Wednesday, September 23, 2009

We're EVERYWHERE...seriously

There are certain recurring themes in conversations I've had with American Jews here in Israel; Israeli falafel is outstanding, "Don't Mess with the Zohan" is right about the ubiquity of hummus, peace with the Palestinians would be really nice, and, most importantly, it's weird being around Jews all the time.

38% of all Jews worldwide live in the United States yet we only comprise 2.2% of the total US population.  There are possibly more Jews living in America than in Israel yet we're a minority there and the majority here in Israel.  American Jewish communities tend to be clustered in specific areas such as the New York metro area and Hollywood; entire swaths of the US are essentially Jew-free zones.  So there is a certain connection among American Jews, especially when traversing the gentile regions of the States.

My friend Anna mentioned the other night that she still looks around and thinks "Wow, there are a lot of Jewish looking guys here" before catching herself.  The minority outlook is deeply ingrained and does not vanish quickly.  Some find a level of comfort in being different and discover that being the majority, and thus no longer "special," is strange.  Others revel in finally being part of the majority, which is why many say they make aliyah.

I've had a different reaction, partly from my childhood in a very Jewish area of New York and partly from being Korean.  Hanging out with Jews all the time is nothing new and is actually quite normal and comfortable.  However, I can't vanish into the crowd here any more than I can in the US.

For example, Shira and I went to the shuk before Rosh Hashanah for groceries.  We split up for a bit and went wandering off for sundry foodstuffs.  As I went to buy some vegetables, I passed a couple Israeli teenage boys who yelled "China!" at me as I walked past.  There was no malice or threat involved; I actually can't figure out why they said it, to be honest.  It was just a bit jarring.

So even if I am here surrounded by Jews, I'll still be different.  I'll still be a minority.  I'm sure it would be the same in Korea, since I am American and Jewish.  But this is ok because, in my expert opinion, weird is the new normal.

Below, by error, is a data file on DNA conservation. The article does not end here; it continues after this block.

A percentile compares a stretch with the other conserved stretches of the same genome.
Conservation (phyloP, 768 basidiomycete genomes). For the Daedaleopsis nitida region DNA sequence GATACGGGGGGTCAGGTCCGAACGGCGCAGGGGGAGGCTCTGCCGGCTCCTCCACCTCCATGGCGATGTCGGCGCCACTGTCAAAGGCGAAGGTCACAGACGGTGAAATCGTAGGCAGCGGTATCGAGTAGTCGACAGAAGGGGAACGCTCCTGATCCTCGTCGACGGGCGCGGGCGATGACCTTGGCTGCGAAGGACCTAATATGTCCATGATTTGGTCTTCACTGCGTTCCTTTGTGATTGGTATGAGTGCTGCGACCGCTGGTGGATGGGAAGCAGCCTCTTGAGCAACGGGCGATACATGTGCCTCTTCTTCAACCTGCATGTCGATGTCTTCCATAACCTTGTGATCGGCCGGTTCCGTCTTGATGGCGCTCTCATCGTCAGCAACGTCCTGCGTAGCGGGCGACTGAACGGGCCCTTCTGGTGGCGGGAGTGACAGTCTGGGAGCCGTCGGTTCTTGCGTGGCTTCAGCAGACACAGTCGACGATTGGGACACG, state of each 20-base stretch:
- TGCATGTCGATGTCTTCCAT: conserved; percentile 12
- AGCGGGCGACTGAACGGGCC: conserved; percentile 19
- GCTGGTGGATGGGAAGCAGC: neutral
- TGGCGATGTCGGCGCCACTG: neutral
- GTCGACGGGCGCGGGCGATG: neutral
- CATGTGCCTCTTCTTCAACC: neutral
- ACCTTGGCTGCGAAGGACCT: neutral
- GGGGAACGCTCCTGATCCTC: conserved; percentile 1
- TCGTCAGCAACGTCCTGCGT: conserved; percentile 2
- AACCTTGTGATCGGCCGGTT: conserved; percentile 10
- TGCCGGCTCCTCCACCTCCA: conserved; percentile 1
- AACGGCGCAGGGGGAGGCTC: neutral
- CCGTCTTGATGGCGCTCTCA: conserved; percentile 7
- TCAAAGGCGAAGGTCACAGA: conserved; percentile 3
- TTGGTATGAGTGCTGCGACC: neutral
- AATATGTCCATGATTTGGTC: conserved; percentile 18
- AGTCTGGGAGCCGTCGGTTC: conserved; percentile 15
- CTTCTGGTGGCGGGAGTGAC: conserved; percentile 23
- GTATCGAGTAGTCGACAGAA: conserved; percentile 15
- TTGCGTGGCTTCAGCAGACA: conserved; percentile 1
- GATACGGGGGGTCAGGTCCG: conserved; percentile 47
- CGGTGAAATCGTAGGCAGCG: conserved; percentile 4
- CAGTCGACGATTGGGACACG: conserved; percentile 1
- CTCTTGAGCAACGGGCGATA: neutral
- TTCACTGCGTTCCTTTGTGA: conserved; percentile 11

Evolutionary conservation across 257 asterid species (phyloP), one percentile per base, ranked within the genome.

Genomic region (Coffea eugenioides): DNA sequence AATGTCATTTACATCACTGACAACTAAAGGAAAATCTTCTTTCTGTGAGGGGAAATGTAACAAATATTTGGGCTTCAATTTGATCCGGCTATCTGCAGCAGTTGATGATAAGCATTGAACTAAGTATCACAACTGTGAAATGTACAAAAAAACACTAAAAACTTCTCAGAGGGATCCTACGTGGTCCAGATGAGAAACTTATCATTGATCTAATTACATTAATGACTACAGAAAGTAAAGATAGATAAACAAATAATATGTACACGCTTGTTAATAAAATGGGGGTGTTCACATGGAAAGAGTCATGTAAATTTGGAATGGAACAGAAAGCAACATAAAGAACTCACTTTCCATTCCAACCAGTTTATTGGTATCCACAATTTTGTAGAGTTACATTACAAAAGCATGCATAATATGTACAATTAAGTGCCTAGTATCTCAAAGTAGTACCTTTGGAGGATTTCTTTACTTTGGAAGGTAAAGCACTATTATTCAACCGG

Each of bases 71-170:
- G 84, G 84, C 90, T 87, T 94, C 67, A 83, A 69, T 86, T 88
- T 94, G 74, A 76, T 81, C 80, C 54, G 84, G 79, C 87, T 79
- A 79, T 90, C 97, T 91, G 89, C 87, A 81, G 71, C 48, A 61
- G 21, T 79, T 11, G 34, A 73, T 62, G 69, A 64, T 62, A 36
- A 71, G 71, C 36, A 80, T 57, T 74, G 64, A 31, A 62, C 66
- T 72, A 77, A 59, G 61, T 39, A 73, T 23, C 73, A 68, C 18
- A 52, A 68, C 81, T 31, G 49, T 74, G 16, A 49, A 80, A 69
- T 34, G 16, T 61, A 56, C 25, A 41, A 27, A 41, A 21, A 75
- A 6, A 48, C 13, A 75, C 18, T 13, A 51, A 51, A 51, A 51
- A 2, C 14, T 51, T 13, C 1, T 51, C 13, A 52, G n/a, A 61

Sunday, September 20, 2009

Happy New Year!

Happy New Year!

Or more precisely, shana tova!  This weekend, Jews around the world are celebrating Rosh Hashanah, the Jewish New Year.  Between the Korean New Year, American New Year, and Jewish New Year, I'm swimming in temporal ambiguity.  Which year to choose?

While I'm struggling to find my place in the vasty deep of time, here are a few links worth reading:

- The UN released the report from its fact finding mission into Operation Cast Lead a few days ago and, needless to say, Israel was not happy with the results.  Richard Goldstone, former judge of the Constitutional Court of South Africa and former Prosecutor of the International Criminal Tribunals for the former
Yugoslavia and Rwanda, headed the mission.  Mr. Goldstone published an op-ed in the New York Times explaining the mission's results.

There is a lot to parse here but there is one quote that strikes me as an odd moral equivalence:

"Unfortunately, both Israel and Hamas have dismal records of investigating their own forces. I am unaware of any case where a Hamas fighter was punished for deliberately shooting a rocket into a civilian area in Israel — on the contrary, Hamas leaders repeatedly praise such acts. While Israel has begun investigations into alleged violations by its forces in the Gaza conflict, they are unlikely to be serious and objective."